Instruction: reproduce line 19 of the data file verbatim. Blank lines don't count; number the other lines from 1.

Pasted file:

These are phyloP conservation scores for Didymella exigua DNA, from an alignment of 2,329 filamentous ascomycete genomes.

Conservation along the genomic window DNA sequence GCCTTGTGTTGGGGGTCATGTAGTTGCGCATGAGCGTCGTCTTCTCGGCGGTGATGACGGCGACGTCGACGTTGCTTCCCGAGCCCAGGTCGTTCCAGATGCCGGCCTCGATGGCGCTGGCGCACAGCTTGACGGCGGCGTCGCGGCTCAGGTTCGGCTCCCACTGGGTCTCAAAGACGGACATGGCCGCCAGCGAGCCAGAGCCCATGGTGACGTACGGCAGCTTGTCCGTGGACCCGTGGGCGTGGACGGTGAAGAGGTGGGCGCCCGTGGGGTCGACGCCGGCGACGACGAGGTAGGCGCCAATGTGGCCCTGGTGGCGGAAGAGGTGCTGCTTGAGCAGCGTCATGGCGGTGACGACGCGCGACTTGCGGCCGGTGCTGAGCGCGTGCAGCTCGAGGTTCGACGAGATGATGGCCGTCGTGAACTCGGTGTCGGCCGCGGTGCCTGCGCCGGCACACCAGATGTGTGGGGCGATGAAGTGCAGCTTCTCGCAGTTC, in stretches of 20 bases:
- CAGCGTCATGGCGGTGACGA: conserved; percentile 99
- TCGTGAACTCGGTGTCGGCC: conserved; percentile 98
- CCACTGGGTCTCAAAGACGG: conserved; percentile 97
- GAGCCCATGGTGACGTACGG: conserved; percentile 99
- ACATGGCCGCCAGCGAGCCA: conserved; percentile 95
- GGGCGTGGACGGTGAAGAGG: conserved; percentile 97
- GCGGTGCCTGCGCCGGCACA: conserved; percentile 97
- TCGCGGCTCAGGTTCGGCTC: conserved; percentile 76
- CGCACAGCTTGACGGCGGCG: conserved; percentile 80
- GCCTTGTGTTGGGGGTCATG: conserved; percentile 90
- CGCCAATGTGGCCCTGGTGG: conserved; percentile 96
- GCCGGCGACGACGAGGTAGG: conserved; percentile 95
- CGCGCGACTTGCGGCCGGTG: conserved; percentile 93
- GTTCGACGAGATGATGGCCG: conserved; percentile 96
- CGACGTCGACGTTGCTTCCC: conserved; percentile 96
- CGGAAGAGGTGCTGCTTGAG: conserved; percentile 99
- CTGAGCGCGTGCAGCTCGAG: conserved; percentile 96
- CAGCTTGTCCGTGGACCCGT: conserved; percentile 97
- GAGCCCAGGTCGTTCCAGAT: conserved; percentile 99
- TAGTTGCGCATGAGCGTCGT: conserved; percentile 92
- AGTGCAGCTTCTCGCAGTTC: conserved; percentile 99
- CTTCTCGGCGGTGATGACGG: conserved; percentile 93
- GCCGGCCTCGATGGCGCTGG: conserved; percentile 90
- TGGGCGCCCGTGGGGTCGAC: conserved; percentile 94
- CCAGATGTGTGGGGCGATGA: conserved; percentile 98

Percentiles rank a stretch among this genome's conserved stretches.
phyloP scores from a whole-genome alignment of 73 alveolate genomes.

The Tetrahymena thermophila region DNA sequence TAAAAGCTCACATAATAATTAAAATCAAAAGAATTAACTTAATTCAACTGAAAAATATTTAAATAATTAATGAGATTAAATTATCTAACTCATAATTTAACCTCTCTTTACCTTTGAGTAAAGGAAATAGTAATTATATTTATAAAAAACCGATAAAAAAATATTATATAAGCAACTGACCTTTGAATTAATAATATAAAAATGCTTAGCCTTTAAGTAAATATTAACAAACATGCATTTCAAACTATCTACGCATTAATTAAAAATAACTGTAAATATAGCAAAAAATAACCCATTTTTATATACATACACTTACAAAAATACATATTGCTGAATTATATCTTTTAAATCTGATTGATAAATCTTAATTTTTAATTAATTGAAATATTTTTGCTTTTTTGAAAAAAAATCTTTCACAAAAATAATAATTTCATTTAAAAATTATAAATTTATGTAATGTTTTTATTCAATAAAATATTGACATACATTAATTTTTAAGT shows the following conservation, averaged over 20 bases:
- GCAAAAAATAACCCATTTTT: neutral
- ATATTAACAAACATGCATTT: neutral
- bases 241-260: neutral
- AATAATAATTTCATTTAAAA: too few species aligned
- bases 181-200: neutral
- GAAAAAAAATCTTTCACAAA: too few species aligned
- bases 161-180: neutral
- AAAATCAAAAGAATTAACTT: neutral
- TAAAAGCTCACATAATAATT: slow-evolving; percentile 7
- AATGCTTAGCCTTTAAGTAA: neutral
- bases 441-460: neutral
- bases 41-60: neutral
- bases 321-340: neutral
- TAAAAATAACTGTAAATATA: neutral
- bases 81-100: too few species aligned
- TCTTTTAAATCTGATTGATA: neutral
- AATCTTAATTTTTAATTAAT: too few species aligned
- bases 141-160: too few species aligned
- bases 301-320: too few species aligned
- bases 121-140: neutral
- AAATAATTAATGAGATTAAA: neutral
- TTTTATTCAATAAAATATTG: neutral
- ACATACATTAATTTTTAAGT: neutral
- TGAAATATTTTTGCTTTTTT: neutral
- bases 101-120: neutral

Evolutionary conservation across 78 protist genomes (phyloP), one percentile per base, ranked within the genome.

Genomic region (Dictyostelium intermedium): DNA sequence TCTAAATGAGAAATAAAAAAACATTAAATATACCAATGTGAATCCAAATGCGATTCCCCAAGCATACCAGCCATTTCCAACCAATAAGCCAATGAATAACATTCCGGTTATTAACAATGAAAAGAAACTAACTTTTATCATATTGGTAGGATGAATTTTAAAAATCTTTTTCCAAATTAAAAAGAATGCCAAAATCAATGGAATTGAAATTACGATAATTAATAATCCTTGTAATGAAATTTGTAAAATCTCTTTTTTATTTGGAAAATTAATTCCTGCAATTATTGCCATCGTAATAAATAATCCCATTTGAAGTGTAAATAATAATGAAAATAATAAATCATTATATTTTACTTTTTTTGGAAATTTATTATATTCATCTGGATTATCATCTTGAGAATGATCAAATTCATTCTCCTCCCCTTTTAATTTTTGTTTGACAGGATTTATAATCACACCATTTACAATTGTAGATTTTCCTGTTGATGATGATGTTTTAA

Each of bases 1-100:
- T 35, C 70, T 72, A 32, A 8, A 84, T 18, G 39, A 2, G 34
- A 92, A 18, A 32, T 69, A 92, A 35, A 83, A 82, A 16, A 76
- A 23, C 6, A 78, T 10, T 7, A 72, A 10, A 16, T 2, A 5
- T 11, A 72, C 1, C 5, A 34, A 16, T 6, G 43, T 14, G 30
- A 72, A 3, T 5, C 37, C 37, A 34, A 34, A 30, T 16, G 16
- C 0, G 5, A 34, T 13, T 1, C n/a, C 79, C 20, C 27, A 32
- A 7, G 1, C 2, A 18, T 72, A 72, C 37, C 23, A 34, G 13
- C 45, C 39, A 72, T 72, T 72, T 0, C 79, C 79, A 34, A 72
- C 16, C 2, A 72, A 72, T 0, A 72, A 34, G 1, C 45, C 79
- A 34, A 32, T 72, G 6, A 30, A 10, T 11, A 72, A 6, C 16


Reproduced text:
- CTGAGCGCGTGCAGCTCGAG: conserved; percentile 96